In Chapter IX of The Shape of the Liturgy, Dom Gregory Dix wrote:
It is true that the interpretation of Christ’s death in particular as atoning and sacrificial was what in historical fact did more than anything else to reveal to the most primitive church the whole Messianic significance of our Lord’s Person and office. But it was quickly understood – before the end of the apostolic age itself – that His sacrifice was something which began with His Humanity and which has its eternal vontinuance in heaven. . . . Calvary has here become only the final moment, the climax of the offering of a sacrifice whose opening is at Bethlehem, and whose acceptance is in the resurrection and ascension and in what follows beyond the veil in heaven.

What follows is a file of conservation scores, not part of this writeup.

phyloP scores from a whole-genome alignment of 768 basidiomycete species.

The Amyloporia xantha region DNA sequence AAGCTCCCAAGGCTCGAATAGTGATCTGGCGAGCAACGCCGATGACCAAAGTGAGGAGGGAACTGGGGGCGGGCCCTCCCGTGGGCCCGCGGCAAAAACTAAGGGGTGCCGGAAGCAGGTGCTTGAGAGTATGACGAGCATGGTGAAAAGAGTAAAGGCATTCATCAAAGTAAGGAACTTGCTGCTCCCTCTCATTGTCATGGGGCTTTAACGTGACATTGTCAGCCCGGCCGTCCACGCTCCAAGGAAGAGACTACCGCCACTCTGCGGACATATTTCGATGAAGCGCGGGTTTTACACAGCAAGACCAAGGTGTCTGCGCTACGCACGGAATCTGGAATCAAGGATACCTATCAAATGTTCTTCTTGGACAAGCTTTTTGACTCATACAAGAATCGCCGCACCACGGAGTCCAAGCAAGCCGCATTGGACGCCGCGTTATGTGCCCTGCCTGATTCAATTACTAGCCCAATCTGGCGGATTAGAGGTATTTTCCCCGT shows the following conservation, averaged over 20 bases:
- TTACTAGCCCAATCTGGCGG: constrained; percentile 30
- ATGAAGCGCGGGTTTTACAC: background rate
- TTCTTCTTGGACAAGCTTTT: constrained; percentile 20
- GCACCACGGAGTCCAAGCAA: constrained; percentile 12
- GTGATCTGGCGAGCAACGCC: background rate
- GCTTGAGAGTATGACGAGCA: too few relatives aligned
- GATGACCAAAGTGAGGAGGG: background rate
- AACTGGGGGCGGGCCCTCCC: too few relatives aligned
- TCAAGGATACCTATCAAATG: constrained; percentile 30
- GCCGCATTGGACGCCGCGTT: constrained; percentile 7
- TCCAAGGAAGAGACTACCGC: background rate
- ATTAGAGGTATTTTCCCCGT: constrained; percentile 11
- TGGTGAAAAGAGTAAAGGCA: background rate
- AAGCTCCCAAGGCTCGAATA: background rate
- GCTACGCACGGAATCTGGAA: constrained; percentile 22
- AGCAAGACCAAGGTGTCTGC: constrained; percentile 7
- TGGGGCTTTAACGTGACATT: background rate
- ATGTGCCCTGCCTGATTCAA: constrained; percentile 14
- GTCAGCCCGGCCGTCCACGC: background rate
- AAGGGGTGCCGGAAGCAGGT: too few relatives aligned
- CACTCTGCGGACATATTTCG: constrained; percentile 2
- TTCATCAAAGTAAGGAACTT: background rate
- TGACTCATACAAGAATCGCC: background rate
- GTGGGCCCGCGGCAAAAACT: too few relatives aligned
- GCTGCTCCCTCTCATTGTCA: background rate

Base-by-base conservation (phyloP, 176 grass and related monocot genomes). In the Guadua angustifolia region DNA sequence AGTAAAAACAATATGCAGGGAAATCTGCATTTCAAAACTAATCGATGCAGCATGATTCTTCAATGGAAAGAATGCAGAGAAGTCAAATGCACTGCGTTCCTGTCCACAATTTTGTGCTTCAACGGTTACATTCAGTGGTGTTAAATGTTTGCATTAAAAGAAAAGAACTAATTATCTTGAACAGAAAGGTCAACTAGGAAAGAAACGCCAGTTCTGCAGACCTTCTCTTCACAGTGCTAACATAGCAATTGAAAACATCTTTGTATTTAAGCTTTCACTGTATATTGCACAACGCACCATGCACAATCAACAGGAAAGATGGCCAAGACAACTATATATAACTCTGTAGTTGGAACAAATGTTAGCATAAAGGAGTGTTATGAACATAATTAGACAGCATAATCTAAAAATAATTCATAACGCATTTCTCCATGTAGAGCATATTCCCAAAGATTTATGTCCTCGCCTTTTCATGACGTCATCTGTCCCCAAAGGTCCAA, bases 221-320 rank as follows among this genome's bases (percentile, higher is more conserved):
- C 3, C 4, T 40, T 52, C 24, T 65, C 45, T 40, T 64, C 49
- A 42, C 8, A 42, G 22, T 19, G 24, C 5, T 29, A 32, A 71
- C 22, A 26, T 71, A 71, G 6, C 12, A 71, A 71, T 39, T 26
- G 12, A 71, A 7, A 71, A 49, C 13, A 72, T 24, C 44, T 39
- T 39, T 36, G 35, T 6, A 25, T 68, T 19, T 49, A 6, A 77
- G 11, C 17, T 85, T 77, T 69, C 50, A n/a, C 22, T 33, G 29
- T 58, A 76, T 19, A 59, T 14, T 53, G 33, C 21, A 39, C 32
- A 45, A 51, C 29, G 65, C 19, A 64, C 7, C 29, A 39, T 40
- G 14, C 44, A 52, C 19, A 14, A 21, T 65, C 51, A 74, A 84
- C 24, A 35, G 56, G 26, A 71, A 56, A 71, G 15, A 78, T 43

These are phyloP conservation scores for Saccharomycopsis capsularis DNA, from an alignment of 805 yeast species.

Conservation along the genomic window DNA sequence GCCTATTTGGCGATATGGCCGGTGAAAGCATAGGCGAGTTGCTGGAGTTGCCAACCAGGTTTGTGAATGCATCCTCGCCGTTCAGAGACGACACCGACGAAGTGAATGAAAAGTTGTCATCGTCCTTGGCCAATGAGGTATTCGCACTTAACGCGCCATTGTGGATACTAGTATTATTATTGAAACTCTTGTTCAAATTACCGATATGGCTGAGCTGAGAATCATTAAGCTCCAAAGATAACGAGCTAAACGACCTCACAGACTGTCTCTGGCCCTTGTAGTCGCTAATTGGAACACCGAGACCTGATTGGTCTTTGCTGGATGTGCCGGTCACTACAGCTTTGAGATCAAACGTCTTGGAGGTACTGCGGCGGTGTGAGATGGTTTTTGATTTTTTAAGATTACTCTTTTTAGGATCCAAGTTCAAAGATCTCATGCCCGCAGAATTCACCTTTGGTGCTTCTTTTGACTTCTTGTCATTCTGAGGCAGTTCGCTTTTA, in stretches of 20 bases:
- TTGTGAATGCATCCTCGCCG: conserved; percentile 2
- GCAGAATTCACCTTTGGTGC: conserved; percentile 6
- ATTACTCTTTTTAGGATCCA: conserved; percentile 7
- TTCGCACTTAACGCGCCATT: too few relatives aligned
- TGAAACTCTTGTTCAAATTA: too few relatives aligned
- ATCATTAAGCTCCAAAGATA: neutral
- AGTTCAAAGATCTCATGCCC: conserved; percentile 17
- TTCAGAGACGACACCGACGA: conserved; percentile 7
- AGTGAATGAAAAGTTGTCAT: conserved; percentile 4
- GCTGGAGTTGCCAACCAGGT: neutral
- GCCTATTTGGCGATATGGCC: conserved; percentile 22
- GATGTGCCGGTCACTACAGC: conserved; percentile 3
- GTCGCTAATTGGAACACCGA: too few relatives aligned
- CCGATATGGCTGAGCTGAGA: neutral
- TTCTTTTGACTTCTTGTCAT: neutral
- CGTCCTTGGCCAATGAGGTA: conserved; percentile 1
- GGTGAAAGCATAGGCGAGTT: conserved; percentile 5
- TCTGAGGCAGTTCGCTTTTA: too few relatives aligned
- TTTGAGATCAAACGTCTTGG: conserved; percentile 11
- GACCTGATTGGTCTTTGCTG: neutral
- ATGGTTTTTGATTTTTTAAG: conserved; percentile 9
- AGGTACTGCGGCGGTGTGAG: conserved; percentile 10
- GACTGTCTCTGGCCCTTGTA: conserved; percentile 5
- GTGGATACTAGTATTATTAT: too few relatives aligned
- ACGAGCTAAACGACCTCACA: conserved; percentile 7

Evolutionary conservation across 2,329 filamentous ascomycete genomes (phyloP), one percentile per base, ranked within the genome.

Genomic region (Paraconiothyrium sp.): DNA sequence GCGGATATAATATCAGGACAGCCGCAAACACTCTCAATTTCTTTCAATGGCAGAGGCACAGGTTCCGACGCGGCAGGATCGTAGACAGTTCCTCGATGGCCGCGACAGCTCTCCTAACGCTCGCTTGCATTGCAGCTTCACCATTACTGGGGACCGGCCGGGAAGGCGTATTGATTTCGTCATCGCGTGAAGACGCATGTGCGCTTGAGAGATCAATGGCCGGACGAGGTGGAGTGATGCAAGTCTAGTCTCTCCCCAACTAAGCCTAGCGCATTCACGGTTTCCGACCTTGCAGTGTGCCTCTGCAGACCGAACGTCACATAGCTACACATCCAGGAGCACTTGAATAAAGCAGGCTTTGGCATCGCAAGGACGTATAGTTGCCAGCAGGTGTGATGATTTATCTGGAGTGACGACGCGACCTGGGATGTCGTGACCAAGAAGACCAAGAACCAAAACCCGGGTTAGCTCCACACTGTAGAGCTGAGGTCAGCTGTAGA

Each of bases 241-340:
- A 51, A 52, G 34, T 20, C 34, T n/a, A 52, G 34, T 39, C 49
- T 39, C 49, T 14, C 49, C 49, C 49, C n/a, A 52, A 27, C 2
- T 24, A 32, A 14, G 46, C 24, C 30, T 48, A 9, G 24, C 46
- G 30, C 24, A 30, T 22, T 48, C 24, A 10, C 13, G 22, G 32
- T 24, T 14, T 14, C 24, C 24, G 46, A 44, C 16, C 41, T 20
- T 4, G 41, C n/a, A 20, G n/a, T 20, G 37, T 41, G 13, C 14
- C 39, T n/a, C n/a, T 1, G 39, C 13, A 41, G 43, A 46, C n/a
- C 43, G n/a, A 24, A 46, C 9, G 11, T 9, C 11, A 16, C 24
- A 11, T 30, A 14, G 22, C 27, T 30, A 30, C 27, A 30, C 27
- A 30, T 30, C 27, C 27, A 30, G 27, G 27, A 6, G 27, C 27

In other words, Christ’s sacrifice is not just his death on the cross. It is his life consumated in death, accepted in his resurrection and perpetually offered in eternity.